New report: Whistleblowing in NSW depends on clear protections and open, reporting culture

15 Dec 2020

A NSW Ombudsman’s report on public sector whistleblowing shows that NSW public officials made 949 public interest disclosures (PIDs) to investigating authorities in the 2019-20 financial year.

Two thirds of those were made to ICAC by heads of public sector agencies who are required by law to report possible corrupt conduct. In addition, agencies received nearly 400 (383) reports of wrongdoing about their own agencies. Consistent with previous years, the majority (85%) of those included an allegation of corrupt conduct.

While the report shows that there were slightly fewer PIDs in 2019-20 than in 2018-19, the number of reports remains higher than earlier years, and is consistent with a long-term trend of increased reporting.

The figures are reported in the Oversight of the Public Interest Disclosures Act 1994 - Annual Report 2019–20 (the Report). Presenting the Report to Parliament today, Acting NSW Ombudsman Paul Miller, said: “This year’s report again shows how important it is for public officials to speak up when they see wrongdoing, and for them to be confident that, if they do, they will be supported.

“The Report also highlights the essential role of independent integrity bodies like the ICAC, the LECC and the Ombudsman in investigating reports of wrongdoing”.

The Report notes that a proposed Bill to reform the NSW Public Interest Disclosures Act is expected to be introduced by the Government. The reforms were recommended by a 2017 Joint Parliamentary Committee. In 2018, the NSW Government stated that it would prepare a Bill in accordance with the Parliamentary Committee’s recommendations.

“As the Parliamentary Committee observed, the NSW public interest disclosures legislation is the oldest in Australia, and despite piecemeal amendments over time, the current PID Act needs improvement,” said Mr Miller. “We appreciate that the drafting of the Bill is complex. We are also aware that progress on the draft Bill has been impacted by the COVID-19 pandemic. However, it is important the Bill be finalised as soon as possible. I look forward to new legislation that better supports a culture where public officials are encouraged to report serious wrongdoing with full confidence that they will be protected if they do so.”

The Ombudsman’s report includes a discussion of the limited protections available under the PID Act to whistleblowers who report directly to the media or to a Member of Parliament (MP).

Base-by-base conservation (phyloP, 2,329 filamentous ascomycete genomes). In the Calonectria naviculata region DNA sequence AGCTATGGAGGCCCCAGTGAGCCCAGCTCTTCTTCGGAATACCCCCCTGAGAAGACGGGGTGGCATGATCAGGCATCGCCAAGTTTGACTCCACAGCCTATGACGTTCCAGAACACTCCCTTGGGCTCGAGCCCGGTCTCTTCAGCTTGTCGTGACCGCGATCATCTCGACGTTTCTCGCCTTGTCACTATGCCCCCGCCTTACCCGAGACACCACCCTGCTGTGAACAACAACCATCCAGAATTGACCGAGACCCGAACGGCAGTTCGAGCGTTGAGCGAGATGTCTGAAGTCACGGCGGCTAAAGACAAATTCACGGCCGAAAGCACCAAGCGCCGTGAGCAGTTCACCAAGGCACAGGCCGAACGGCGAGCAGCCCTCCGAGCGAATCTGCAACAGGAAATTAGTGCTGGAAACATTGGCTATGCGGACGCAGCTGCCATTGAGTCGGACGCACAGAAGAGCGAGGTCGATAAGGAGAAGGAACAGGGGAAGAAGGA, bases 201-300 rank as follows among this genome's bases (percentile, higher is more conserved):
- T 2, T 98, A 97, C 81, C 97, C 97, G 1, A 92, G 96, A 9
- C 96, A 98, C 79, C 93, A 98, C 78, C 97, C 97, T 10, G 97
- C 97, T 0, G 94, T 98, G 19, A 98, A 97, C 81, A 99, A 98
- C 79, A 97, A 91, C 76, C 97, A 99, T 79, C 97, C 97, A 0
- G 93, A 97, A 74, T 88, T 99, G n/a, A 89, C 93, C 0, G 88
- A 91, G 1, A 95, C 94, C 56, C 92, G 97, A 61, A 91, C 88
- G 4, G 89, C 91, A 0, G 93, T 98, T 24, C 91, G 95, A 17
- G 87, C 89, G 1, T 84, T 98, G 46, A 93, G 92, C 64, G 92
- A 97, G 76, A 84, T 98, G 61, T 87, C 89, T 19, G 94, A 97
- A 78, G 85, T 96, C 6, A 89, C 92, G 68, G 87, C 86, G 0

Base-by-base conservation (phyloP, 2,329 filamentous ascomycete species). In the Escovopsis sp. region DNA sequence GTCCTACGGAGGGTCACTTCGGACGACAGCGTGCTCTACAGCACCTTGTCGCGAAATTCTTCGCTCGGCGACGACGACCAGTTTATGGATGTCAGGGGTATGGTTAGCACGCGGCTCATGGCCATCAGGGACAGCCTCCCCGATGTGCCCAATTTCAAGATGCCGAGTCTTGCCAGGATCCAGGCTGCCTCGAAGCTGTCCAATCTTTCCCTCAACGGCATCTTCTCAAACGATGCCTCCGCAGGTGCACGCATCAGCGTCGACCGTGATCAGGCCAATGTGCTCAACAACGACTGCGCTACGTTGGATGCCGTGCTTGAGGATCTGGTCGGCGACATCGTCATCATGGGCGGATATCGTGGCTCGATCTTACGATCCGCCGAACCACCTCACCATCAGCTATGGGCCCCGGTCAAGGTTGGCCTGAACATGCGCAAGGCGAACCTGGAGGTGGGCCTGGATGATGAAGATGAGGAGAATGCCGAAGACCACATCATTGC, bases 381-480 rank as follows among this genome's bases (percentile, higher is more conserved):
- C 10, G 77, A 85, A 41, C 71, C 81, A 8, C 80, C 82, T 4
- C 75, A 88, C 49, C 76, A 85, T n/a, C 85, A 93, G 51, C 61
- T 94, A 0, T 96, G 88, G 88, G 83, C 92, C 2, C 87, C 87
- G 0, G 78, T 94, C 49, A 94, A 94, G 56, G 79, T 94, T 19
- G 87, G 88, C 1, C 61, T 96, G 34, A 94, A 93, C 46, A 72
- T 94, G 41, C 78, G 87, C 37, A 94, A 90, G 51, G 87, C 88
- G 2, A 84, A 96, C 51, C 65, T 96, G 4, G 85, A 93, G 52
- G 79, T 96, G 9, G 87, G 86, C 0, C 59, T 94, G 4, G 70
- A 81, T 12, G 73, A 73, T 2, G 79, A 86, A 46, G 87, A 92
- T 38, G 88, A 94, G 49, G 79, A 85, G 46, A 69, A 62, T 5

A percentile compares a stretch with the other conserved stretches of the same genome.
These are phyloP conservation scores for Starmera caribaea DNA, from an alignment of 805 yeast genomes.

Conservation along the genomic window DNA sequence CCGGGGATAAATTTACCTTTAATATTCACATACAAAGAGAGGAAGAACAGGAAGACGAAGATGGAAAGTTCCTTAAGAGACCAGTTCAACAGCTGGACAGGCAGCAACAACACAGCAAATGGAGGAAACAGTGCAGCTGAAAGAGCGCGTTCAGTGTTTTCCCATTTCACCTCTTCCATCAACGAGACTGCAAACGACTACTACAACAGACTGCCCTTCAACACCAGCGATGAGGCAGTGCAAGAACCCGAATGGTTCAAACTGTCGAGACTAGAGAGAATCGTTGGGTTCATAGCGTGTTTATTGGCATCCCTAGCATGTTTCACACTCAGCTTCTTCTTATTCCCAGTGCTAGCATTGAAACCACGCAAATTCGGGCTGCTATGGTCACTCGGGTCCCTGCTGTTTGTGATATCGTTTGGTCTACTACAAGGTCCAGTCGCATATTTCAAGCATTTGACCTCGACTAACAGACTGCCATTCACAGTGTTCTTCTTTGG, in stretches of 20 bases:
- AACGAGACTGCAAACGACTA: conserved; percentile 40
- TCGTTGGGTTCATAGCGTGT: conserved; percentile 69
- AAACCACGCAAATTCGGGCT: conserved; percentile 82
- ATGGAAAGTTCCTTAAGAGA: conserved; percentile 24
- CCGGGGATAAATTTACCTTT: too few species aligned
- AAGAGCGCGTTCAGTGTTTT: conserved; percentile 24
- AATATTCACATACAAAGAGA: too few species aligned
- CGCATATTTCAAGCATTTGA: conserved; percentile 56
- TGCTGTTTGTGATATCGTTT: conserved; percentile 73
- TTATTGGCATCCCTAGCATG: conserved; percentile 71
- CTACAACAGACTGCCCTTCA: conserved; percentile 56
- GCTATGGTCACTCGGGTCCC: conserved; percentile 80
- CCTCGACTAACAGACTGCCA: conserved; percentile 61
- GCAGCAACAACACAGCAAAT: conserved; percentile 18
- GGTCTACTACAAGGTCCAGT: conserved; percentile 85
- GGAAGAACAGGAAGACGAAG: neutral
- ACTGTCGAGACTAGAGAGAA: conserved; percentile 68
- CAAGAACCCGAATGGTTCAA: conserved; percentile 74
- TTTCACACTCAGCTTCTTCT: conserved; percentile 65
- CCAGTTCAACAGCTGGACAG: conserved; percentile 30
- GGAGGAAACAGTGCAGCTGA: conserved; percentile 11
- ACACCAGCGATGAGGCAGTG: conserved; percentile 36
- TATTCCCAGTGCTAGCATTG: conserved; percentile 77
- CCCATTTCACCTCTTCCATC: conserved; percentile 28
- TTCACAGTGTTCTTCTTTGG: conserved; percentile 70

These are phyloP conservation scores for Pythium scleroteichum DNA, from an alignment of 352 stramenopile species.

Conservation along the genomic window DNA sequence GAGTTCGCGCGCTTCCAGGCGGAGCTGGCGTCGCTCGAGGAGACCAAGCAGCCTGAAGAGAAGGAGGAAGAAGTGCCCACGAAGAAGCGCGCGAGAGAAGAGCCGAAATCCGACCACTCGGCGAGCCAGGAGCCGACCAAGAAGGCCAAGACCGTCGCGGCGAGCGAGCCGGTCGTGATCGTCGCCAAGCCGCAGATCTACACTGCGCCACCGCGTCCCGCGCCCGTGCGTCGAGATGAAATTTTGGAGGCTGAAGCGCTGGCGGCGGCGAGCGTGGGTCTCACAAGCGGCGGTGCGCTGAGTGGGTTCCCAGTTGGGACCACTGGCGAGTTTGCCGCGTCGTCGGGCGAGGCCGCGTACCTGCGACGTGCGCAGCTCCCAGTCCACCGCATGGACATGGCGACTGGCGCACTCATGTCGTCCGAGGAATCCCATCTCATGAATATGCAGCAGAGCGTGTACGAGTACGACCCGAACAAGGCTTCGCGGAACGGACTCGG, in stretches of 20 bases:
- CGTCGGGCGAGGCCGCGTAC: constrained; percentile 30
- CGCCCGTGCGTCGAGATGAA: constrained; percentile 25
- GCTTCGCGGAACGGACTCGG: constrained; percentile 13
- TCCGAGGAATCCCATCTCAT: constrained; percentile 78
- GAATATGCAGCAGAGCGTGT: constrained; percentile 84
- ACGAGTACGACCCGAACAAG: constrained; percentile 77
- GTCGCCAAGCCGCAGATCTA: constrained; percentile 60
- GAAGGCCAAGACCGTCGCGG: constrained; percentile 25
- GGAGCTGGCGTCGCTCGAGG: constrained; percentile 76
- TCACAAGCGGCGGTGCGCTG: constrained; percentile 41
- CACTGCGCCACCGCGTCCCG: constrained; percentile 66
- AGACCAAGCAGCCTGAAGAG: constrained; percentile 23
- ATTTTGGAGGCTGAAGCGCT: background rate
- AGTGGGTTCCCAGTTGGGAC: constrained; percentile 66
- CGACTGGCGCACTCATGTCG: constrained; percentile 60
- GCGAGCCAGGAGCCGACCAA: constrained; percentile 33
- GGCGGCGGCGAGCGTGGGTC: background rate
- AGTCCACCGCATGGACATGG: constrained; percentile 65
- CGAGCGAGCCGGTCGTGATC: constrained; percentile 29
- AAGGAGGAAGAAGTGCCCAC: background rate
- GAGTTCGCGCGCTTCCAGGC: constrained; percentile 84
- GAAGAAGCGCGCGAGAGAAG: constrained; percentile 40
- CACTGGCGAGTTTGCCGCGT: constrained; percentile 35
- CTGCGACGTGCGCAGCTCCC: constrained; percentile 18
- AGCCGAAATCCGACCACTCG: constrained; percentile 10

Under the PID Act, a NSW public official who reports wrongdoing to the media will only gain protection under the PID Act if certain criteria are met. This includes that they must have previously made the same report either within their own agency or to an investigating authority. In addition, to be protected, the whistleblower’s disclosure to the media must be “substantially true”.

The Parliamentary Committee recommended that this “substantially true” requirement for disclosures to journalists and MPs be removed from the PID Act. It noted that this requirement creates a risk for public officials, that may dissuade them from reporting wrongdoing.

The NSW Ombudsman oversights the PID Act, including monitoring, auditing and reporting on the exercise of functions by public authorities under the Act. During the reporting period, the Ombudsman’s work included an external training program, review of public authorities’ PID policies, and following up on recommendations from the Ombudsman’s previous audits.

The PID Act, more commonly known as whistleblower protection legislation, encourages NSW public officials to report serious wrongdoing – such as corrupt conduct or maladministration – by providing them with certain legal protections.

In NSW, PIDs include voluntary whistleblowing, as well as reports of wrongdoing by public officials in their day-to-day roles (such as internal auditors) and reports that public officials are under a legal duty to make (such as evidence of corrupt conduct, which heads of agencies must report to the ICAC)

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